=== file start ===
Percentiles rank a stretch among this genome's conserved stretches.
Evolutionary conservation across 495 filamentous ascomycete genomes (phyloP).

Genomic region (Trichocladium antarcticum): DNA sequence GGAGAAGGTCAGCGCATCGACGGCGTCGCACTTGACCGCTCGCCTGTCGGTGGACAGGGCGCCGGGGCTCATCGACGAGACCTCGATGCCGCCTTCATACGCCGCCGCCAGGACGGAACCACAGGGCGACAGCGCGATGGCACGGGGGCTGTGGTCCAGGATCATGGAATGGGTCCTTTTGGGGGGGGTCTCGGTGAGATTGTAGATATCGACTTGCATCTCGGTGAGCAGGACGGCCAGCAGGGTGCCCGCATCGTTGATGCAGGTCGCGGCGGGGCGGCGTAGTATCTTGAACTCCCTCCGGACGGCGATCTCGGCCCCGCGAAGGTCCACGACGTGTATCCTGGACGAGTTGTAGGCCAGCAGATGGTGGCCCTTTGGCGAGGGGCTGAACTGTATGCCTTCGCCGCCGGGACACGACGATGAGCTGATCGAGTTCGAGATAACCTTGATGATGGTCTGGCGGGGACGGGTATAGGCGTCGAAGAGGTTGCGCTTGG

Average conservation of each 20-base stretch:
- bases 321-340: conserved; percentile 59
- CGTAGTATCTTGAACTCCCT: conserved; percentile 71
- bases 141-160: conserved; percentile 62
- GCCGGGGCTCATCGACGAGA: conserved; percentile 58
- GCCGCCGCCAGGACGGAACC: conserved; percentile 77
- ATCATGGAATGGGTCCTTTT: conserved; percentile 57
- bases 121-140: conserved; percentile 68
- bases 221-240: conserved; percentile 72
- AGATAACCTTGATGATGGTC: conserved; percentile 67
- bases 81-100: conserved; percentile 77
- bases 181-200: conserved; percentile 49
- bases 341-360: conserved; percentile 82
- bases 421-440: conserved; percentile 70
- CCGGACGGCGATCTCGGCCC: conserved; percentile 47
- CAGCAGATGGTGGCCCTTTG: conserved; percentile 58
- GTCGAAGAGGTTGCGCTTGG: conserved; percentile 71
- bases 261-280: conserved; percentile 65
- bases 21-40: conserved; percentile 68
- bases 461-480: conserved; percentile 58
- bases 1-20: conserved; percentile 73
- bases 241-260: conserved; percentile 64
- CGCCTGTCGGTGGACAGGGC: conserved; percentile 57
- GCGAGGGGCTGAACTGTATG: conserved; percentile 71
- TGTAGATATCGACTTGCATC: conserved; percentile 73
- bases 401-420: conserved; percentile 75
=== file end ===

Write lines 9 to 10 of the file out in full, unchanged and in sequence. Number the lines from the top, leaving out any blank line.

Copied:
- GCCGCCGCCAGGACGGAACC: conserved; percentile 77
- ATCATGGAATGGGTCCTTTT: conserved; percentile 57